The Phnom Penh food chain
Updated: Apr 23, 2020
I am a teacher and one of my subjects is geography which I have to teach to adorable 12 year olds. They are absolutely fascinated to hear about cloud formations, the water cycle and how deserts form. We have just finished ‘the sea’ and part of their homework was to describe the “food chain”. Basically huge things, eat big things which eat small things which eat the smallest things.
It occurred to me there is an equivalent to the ocean food chain in Phnom Penh, where I live.
At the very bottom of the menu is the phytoplankton of the roads; cyclists and pedestrians. Only poor people and barong’s (westerners) walk or cycle. Pedestrians are of no value. Children on tricycles will gladly run you down and laugh while they do it. Walking on the pavement will not save you because people drive on what passes as a pavement (see my post “Phnom Penh Road Rules OK”). Your only hope of survival is to constantly swivel your head, looking left, right, forward, backward up, down, everywhere all at once, concentrate all the time and be ready to jump.
The shrimp of the roads are the motorbikes. They zip around, weaving inside outside, on the right side of the road and the wrong side. They exist in vast numbers. Survival for a motorbike is all about speed and not being singled out, stay with the crowd. Always leave yourself a way out of the chaos even if this means going up the kerb on to the pavement and running over a phytoplankton.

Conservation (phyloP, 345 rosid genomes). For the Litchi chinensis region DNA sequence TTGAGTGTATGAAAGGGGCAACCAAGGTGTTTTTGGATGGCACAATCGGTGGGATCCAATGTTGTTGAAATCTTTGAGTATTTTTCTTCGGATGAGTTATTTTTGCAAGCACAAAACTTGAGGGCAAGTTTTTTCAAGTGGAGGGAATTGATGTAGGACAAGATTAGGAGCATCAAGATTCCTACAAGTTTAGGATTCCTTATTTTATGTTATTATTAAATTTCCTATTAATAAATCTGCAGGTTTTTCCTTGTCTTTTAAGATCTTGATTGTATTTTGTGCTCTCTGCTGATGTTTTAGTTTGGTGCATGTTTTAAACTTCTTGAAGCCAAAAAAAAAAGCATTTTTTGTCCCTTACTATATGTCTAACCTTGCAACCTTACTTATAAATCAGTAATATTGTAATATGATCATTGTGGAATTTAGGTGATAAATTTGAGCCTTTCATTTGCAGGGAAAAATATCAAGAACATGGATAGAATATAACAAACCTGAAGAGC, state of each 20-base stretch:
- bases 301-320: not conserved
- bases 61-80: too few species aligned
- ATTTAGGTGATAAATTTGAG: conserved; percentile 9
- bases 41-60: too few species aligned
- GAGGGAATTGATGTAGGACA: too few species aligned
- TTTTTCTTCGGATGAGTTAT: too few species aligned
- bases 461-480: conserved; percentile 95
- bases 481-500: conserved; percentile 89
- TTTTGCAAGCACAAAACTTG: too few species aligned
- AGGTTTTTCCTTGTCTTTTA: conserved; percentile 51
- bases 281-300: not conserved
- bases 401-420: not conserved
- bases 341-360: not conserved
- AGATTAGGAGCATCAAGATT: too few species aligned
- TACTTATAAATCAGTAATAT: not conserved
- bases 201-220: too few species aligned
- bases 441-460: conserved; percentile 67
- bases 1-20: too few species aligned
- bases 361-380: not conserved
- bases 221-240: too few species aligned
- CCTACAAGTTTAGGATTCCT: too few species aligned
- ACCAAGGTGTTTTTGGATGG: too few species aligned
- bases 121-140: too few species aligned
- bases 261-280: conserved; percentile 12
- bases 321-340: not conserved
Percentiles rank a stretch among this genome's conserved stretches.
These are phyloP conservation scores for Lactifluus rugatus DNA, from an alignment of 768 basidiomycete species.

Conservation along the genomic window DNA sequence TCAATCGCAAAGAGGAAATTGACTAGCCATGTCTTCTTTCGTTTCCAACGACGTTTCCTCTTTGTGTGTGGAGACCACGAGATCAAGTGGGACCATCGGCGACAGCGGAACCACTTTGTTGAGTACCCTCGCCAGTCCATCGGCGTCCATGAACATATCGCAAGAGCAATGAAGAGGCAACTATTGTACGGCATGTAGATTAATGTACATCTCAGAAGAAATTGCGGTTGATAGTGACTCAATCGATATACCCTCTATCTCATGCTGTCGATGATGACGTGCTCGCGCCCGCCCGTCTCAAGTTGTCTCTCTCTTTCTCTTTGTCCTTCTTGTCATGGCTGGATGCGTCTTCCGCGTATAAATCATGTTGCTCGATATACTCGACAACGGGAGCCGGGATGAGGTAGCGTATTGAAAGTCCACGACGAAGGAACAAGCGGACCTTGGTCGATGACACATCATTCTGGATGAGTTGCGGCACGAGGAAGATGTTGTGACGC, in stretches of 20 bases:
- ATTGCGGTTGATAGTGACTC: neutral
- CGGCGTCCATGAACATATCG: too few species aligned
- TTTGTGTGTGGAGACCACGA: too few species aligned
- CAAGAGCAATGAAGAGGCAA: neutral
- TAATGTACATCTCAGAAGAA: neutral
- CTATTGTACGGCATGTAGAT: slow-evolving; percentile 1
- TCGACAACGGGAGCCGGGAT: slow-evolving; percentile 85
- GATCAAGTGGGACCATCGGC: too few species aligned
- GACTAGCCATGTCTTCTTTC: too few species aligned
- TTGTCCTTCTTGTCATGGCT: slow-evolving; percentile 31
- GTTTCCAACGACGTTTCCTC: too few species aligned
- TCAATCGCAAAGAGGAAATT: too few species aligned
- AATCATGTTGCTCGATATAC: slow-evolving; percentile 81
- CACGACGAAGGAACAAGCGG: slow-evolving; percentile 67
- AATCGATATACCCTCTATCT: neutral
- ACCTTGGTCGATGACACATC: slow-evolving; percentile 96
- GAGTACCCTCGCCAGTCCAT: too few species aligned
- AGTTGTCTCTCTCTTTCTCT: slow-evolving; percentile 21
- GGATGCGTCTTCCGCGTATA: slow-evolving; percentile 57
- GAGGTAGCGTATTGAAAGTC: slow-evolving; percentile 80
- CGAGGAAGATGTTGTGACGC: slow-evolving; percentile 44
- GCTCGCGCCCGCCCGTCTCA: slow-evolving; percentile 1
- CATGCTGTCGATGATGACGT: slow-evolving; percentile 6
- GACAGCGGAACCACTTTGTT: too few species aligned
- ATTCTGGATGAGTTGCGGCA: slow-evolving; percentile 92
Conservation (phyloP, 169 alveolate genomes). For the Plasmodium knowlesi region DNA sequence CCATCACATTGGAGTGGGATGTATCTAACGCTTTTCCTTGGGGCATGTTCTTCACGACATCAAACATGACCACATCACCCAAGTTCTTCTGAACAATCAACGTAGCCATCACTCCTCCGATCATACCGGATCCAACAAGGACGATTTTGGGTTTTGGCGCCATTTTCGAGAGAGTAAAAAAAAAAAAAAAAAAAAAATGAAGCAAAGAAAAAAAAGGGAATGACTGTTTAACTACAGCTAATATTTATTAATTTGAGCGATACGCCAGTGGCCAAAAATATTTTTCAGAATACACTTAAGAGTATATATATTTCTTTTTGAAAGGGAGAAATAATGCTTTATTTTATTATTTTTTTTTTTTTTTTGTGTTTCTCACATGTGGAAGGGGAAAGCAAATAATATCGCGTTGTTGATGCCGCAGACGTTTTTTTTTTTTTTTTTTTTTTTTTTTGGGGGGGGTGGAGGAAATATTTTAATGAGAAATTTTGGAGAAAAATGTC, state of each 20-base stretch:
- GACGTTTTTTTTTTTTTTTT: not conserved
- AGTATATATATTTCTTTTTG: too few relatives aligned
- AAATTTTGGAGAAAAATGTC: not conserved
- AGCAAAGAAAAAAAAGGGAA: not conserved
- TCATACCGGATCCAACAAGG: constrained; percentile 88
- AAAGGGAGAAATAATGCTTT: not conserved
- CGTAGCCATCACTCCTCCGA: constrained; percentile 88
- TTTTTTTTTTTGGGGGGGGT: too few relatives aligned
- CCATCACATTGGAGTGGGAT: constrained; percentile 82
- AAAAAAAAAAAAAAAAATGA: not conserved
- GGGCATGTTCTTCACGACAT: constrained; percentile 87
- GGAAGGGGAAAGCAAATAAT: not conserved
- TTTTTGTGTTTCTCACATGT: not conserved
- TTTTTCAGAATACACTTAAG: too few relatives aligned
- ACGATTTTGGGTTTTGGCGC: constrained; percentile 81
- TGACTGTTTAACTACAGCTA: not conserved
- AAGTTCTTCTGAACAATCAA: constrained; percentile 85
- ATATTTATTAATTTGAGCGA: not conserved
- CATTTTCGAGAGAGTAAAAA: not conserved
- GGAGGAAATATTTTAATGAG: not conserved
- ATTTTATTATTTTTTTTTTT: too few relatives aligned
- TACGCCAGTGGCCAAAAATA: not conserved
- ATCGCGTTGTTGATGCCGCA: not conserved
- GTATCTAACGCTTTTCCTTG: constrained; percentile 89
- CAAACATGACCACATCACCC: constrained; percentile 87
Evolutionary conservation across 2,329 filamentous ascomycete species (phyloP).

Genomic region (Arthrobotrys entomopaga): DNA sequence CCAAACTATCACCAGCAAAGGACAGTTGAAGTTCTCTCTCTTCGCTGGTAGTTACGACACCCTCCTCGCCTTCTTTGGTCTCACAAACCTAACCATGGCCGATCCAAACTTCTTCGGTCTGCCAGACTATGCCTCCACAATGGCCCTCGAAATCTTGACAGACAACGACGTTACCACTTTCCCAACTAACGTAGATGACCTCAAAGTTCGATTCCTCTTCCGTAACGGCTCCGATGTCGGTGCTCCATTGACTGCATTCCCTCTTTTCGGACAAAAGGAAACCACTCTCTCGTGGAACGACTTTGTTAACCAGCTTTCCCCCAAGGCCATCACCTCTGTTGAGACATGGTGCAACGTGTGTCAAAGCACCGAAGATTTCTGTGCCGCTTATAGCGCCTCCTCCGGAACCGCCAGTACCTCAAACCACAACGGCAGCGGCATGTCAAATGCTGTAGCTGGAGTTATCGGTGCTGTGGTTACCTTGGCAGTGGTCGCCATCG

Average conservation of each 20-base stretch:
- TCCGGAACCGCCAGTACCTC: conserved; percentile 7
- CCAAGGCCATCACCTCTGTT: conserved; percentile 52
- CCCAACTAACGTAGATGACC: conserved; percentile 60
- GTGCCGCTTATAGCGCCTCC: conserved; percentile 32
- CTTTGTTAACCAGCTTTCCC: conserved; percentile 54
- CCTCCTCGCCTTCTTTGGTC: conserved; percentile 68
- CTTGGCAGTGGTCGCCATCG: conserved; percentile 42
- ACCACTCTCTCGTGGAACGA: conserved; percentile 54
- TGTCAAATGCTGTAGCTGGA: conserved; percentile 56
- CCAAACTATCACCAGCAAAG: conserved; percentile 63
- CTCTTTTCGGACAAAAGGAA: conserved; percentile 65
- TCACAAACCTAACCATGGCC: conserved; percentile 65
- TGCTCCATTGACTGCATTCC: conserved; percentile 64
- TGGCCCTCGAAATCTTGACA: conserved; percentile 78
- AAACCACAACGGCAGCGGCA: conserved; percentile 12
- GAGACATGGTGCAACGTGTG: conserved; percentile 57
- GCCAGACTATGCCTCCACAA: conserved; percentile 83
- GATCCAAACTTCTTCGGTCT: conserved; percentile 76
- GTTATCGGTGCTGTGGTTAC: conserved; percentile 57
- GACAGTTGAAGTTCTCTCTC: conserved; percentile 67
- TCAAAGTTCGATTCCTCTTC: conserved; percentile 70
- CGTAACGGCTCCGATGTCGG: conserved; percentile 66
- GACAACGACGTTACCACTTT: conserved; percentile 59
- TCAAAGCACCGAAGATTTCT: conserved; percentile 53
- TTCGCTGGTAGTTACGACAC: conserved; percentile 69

The tuna fish of the streets is the tuk tuk. This is a small motorbike with the back seat removed and a carriage connected by some amazing metal bolt contraption. You are supposed to drive on the right but tuk tuk’s go wherever they please. They stop randomly to let phytoplankton off or pick them up. Tuk tuks are everywhere, the drivers are mad. Probably poisoned after long years of breathing lead laden exhaust fumes.
The creature we fear most in the sea is the shark and the great white shark of the Phnom Penh highways is without a doubt the White 4 x 4 Lexus. It glides effortlessly across the most broken roads, it screams danger and menace. Tuna, shrimp and phytoplankton must avoid coming into contact with the shark.
You see the Great White Shark Lexus driver is wealthy. Wealthy people know other wealthy people who know influential people who know powerful people who know policemen. A scratched Lexus will involve you losing money and lots of it. Try and avoid this and if the police get involved you will wish you were somewhere else, somewhere less terrible, like hell.
Yet even the shark runs from the Orca, the Killer Whale of the Phnom Penh transport food chain. This beast is the 7 tonne open back truck filled with broken concrete and reinforced metal bars sticking out in all directions. On this load sits ten or fifteen construction workers, dirty, strong, tough mean boys. This truck will not stop at junctions, it will go through red lights. It will bounce up kerbs and over small things like tuk tuks and motorbikes. Phytoplankton are not even noticed.
No one messes with the Orca not even Lexus drivers whose cars will be scratched and dented and the Orca will not stop, pray it doesn’t stop. If it does the thugs will descend and even money won’t stop them giving you a beating. They might take your money and car.
To get around safely on the crazy streets of Phnom Penh buy a tank.